Data Doctor: Prevent your electronic devices from clashing - East Valley Tribune: Business

Data Doctor: Prevent your electronic devices from clashing

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Posted: Saturday, August 2, 2008 7:31 pm | Updated: 8:55 pm, Fri Oct 7, 2011.

Q. Why does my cell phone create a sound like static interference when it is laid near the speakers and the monitor on my desk? Off and on all morning I could hear the interference come and go. If I shut the speakers off, the sound stopped. Or was that coincidental? - Carol

A. With all of the wonderful electronics in our lives, on occasion they clash with each other. What you are experiencing is the clash between your cell phone and your computer's speakers.

The type of cell phone and the type of computer speakers that you have will both have a dramatic impact on this noisy irritation. You may notice (especially after reading this column) that not all cell phones create the crackling pulsing noise, and not all computer speakers will pick up the interference generated by some cell phones.

Let's start with your computer speakers. The job of your speakers is to amplify sound, so any sound that is introduced to the speakers will be amplified. Typically, the sound that is to be amplified is supplied to the speakers via the wire that connects into your computer's audio output. If, however, the speakers and the connecting wires don't have adequate "shielding," then various radio frequencies (RF) can be picked up and amplified by the speakers. Most computer speakers are very inexpensive and rarely have any real level of shielding, so RF interference can easily sneak into the path of amplification.

The noise you are hearing can be picked up from various connectors and components in your speaker system including the entire length of the wire that connects to the back of your computer, which inadvertently acts like an antenna if the shielding is degraded or nonexistent.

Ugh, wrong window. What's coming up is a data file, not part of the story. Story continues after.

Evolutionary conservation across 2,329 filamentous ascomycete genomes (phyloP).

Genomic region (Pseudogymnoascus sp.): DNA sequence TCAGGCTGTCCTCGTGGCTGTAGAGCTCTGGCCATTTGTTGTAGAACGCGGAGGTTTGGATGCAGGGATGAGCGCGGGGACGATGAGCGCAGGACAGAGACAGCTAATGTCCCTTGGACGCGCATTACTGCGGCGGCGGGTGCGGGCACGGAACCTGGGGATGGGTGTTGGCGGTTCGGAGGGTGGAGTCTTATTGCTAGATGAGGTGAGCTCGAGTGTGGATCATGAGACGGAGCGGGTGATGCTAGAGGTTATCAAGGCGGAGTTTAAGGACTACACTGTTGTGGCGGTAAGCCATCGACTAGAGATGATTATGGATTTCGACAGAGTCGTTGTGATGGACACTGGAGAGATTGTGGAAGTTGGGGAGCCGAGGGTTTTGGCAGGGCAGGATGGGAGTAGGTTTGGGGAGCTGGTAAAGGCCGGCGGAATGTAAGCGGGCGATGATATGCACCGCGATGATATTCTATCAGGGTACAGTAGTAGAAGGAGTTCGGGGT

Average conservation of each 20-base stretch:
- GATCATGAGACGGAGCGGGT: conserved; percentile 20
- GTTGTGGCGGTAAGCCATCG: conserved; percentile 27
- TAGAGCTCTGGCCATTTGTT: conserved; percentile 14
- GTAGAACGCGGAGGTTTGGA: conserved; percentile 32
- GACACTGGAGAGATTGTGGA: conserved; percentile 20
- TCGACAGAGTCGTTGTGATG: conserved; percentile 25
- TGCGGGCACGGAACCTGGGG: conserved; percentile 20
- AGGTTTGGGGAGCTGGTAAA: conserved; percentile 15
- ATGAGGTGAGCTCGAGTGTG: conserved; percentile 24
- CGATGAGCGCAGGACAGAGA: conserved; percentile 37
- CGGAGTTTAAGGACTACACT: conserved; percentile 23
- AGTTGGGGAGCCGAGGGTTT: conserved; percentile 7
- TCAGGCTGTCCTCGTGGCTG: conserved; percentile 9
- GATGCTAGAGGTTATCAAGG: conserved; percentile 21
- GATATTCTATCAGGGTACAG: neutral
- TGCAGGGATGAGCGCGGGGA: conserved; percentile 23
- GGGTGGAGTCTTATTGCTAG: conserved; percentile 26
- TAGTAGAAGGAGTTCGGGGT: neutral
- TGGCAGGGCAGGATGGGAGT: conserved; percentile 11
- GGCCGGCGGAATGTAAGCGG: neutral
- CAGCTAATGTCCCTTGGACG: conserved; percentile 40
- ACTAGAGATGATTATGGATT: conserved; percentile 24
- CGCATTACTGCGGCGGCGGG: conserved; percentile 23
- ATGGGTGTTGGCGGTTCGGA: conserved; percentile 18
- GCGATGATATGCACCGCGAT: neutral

When you shop for speakers and notice that they claim to be shielded, they are referring to the shielding of the magnets inside the speaker, which prevents magnetic interference with your monitor, not shielding against this problem.

Now for the differences in cell phones ...

Cell phones that use a GSM network (AT&T or T-Mobile are the major carriers that do) use a pulsing radio frequency to communicate with the cell towers, which is what you are hearing through your speakers.

GSM phones will create the pulsing interference at different levels prior to and during an incoming or outgoing call, sending and receiving text messages, transitioning between coverage areas or just as an ongoing way to register location with the system.

Another issue is the power needed to communicate with the cell towers. If your phone is having to crank up its wattage to connect to a weaker signal, it can introduce noise from a farther distance because it is transmitting a more powerful signal.

Cell phones that use the CDMA network, which includes most phones from Alltel, Sprint/Nextel and Verizon, don't use the same pulsing radio frequencies as GSM phones. So they don't usually have this issue near computer speakers.

A possible exception for CDMA-based cellular phones are the newer "world phones" that incorporate both CDMA and GSM technology in the same phone.

Generally speaking, moving your phone away from your speakers (and the wires) or turning it off will reduce or eliminate the noise. Higher quality speakers can also help, but be sure to perform "the cell phone test" at the store before buying any new speakers.

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